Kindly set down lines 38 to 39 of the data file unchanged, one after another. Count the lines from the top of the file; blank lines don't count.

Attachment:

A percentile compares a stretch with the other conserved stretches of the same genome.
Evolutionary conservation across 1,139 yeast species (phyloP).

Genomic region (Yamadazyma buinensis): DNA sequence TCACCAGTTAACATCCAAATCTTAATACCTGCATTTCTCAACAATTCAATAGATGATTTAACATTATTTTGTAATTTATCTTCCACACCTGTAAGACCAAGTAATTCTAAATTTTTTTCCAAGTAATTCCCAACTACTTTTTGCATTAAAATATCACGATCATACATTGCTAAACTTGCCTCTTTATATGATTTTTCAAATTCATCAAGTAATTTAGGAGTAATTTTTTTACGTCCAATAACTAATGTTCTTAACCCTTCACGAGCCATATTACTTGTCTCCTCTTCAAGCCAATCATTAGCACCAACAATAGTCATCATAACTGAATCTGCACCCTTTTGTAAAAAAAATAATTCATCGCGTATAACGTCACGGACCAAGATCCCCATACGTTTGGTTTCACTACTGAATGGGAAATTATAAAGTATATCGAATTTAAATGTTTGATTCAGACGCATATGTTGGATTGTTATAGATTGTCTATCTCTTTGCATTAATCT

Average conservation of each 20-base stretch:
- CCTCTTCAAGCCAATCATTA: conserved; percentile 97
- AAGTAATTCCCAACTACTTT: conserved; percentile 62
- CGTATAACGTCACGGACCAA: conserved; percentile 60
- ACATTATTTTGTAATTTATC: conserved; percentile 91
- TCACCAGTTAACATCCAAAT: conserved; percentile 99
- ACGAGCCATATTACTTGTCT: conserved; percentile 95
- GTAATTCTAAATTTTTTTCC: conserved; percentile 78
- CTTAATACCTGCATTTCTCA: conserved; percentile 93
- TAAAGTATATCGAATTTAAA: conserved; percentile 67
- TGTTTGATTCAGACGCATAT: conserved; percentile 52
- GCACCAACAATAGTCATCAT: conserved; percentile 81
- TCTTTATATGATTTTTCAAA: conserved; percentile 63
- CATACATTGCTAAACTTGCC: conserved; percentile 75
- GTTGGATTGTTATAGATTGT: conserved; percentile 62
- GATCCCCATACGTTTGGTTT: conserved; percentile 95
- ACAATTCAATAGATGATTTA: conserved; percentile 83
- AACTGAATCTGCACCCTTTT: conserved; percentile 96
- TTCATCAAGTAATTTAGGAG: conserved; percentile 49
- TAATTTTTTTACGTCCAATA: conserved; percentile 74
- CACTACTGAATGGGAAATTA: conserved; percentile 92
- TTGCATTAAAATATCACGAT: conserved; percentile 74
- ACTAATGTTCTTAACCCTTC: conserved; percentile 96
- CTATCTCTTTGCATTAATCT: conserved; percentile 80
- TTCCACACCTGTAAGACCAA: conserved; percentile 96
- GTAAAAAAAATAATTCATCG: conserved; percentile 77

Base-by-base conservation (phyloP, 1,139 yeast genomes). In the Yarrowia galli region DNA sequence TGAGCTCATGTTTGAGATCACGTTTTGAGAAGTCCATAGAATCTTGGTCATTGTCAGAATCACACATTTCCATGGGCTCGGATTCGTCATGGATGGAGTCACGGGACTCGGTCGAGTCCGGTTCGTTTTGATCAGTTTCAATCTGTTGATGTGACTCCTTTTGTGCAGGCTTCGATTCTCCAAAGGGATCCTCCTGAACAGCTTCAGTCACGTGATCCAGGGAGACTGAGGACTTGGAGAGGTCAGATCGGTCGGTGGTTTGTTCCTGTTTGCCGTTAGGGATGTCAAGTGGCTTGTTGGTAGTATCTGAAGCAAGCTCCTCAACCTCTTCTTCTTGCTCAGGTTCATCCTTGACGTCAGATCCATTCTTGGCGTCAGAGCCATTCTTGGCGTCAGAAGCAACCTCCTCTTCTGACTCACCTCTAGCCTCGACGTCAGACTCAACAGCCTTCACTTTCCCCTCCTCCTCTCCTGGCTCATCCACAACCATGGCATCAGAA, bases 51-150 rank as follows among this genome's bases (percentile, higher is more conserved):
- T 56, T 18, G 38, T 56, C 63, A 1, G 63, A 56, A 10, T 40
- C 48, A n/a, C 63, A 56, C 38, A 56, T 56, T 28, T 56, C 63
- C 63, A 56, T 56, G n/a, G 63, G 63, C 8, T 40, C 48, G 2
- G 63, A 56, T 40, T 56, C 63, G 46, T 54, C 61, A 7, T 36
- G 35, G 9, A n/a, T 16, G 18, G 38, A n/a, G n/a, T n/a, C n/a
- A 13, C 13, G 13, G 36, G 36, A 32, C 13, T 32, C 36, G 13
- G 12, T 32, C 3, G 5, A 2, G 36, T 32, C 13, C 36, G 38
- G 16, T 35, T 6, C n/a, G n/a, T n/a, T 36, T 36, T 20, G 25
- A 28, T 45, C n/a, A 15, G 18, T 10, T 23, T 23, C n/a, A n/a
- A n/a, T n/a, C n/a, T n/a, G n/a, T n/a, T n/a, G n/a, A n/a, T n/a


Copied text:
- G 16, T 35, T 6, C n/a, G n/a, T n/a, T 36, T 36, T 20, G 25
- A 28, T 45, C n/a, A 15, G 18, T 10, T 23, T 23, C n/a, A n/a